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Digestive Enzymes and Herbs

old message Digestive enzymes and Herbs Darrell Miller 08/25/06


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Date: August 25, 2006 02:26 PM
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Subject: Digestive enzymes and Herbs

Digestive enzymes and Herbs

 

Raw food naturally contains the proper types and proportion of enzymes to assist in its own digestion.  Food enzymes are released by the action of chewing, which ruptures the foods cell membranes.  Like salivary enzymes, raw food enzymes play an important role in human digestion by predigesting food in the upper stomach, where contents may site for as long as an hour before gastric secretions deign their action.

 

Since enzymes are essentially destroyed at 118 degrees F, most forms of cooking and industrial food preparation render food devoid of enzyme activity.  This places the full burden of digestion on the body processes and reserves.  In time, this burden can weaken or overwhelm an individual’s ability to process and absorb vital food nutrients.  Many health professionals believe that the prevalence of cooked and processed foods in modern society makes supplementation with digestive enzymes essential.  Digestive enzymes also may be a benefit to those who suffer from clinical disorders of digestion and absorption.

 

Consider these advantages

 

  1. Comprehensive plant-source enzymes.  Unlike supplemental enzymes of animal origin, plant enzymes work at the pH found in the upper stomach.  Plant enzymes are active in the pH range of 3.0 to 9.0, facilitating early and more complete digestion to improve food nutrient utilization.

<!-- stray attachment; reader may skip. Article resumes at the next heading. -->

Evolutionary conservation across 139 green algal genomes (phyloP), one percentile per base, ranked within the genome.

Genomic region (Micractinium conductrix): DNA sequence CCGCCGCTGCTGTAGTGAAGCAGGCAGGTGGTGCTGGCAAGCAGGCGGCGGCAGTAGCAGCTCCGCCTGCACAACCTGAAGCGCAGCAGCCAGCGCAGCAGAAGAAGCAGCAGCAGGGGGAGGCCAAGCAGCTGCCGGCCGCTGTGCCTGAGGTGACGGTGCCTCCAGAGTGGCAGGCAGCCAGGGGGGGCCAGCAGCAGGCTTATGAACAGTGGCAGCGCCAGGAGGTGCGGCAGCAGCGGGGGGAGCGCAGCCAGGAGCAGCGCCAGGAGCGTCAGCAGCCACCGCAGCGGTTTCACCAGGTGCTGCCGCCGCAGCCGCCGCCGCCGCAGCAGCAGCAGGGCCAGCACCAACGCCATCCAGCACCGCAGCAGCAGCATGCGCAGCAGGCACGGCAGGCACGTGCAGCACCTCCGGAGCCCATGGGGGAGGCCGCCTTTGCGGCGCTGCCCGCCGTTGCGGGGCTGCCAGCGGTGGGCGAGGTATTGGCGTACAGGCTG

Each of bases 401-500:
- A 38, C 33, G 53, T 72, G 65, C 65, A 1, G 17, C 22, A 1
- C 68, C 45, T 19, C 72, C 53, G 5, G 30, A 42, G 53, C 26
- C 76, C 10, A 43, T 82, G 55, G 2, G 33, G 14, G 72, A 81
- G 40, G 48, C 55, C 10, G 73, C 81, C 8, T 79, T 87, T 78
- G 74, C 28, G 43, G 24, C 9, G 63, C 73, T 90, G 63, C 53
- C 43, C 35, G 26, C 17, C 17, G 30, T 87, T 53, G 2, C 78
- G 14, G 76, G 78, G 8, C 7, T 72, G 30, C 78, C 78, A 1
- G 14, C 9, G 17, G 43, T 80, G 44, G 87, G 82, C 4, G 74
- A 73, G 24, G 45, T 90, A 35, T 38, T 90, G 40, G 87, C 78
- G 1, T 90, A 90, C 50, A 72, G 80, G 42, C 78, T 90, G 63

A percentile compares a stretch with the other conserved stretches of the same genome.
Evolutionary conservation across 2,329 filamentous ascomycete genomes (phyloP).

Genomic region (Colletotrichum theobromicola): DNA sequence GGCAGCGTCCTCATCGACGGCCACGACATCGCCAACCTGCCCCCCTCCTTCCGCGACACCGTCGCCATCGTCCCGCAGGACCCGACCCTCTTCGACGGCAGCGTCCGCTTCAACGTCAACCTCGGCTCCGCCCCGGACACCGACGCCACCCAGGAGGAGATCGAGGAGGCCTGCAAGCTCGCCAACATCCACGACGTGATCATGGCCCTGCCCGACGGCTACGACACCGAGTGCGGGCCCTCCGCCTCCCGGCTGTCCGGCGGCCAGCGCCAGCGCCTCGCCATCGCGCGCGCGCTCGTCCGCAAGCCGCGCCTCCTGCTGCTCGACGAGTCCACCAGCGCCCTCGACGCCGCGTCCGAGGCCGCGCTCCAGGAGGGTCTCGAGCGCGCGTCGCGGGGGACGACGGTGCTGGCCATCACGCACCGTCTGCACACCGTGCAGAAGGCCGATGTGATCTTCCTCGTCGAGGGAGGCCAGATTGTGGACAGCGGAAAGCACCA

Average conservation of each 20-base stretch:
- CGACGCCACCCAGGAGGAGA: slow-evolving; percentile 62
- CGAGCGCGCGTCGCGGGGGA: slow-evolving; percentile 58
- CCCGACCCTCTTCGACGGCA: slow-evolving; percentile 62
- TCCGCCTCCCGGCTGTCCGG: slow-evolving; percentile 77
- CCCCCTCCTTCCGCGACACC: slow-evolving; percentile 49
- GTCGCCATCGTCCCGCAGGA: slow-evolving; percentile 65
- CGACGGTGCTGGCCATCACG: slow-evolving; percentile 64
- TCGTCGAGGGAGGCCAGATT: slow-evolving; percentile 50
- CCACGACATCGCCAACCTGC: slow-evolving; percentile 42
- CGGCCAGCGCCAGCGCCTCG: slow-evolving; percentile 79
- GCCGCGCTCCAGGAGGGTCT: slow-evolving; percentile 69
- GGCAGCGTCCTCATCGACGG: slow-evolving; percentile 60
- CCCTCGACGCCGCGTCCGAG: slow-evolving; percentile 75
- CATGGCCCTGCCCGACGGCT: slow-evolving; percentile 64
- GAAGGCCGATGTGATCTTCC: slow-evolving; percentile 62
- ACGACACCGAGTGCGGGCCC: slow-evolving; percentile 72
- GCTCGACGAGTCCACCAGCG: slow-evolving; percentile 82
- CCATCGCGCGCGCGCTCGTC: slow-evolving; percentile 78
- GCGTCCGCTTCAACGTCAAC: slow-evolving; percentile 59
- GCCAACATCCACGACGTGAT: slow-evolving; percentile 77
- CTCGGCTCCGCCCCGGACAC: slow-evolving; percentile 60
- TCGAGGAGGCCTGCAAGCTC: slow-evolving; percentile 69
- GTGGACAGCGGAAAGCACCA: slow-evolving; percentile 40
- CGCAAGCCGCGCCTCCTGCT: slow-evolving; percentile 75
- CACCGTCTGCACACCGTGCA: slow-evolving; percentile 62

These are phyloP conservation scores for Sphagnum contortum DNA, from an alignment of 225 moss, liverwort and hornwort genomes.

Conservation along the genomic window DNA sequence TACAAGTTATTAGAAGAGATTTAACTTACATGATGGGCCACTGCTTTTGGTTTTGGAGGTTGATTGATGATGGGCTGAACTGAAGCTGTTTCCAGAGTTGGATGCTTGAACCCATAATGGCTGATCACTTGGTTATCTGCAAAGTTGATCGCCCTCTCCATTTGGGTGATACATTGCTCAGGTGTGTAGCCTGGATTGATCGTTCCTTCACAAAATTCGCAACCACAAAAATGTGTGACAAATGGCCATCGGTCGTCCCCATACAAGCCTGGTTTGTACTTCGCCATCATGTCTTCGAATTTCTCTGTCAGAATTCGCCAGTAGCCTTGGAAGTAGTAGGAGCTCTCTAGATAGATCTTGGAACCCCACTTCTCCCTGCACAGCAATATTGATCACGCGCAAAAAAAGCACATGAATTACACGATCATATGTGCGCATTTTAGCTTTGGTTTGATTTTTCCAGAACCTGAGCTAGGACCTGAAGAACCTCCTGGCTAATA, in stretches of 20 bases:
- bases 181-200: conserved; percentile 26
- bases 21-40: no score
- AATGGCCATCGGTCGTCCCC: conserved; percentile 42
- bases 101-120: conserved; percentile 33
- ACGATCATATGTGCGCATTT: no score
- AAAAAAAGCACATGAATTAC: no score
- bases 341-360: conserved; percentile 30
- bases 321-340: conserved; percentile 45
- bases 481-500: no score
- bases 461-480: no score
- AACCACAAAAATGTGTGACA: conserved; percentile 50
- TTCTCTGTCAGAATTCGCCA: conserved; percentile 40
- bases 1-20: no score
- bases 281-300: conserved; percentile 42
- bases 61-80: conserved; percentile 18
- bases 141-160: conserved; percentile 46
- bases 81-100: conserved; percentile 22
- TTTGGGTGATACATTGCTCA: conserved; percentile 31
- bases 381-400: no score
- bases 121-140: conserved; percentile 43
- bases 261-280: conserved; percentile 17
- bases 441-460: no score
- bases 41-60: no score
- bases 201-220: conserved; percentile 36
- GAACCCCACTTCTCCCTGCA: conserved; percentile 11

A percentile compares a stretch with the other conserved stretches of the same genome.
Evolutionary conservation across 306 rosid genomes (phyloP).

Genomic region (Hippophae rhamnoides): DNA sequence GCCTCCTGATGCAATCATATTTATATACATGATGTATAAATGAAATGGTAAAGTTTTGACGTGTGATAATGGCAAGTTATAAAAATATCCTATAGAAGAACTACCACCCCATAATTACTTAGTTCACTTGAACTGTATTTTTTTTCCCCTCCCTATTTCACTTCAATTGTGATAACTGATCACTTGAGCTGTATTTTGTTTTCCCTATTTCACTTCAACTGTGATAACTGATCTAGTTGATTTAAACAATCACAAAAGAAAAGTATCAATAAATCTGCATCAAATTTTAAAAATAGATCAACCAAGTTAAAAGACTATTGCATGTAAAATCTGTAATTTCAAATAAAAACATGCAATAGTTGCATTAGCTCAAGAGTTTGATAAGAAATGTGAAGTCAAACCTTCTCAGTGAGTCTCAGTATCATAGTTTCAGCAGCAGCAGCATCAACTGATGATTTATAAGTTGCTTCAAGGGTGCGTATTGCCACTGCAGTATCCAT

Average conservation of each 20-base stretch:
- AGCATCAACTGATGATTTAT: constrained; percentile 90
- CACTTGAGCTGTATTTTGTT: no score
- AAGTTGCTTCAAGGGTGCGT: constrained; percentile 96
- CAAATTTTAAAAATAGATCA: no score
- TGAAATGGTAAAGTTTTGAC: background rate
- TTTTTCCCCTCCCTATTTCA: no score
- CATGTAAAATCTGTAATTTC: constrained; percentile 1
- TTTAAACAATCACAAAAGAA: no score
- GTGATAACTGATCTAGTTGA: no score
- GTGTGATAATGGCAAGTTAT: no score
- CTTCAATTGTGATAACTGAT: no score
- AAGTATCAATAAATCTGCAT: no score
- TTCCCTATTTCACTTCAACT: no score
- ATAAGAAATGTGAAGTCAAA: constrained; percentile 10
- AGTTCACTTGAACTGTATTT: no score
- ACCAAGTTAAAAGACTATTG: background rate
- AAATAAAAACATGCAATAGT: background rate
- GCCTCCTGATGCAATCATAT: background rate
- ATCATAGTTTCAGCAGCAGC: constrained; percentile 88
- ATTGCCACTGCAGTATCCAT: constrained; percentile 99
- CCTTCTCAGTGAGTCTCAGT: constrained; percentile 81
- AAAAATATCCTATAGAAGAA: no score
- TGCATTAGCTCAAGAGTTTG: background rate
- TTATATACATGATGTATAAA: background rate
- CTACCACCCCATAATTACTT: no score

2. Full Spectrum Activity. Buy digestive enzymes that act on all the food types.  Protease break long protein chains (polypeptides) into smaller amino acid chains and eventually into single amino acids.  Amylases reduce large carbohydrates (starches and other polysaccharides) into disaccharides such as sucrose, lactose, and maltose.  Lipases digest fats (triglycerides) into free fatty acids and glycerol.  Cellulases (not found in the human system) helps digest the fibrous cell walls of plants, exposing nutrients for use in the body and increasing their bioavailability.
  3. Enzymes for Lactose and Other Sugars.  Each class of carbohydrate-rich food requires a specific type of enzyme for its digestion.  When the body is unable to secrete sufficient levels of such enzymes, malabsorption and physical discomfort may result.
  4. Traditional Digestive Herbs.  Artichoke leaf, peppermint leaf, fennel seed, gentian root, ginger root, capsicum fruit (cayenne) all help with digestion.  Herbs can be carminatives (for gas and bloating), bitters (to stimulate digestive enzymes and secretions) and digestive tonifier (to help strengthen, soothe and normalize digestive membranes.) Ginger (a classic tonic bitter and digestant) and artichoke help to support the liver and gallbladder, as does Gentain, perhaps the most bitter of the herbal gastric stimulants.  Peppermint oil and fennel have been used for centuries to soothe digestion and reduce gas and bloating.  Capsicum (red pepper) augments the absorption of herbs and other nutrients.

 

 



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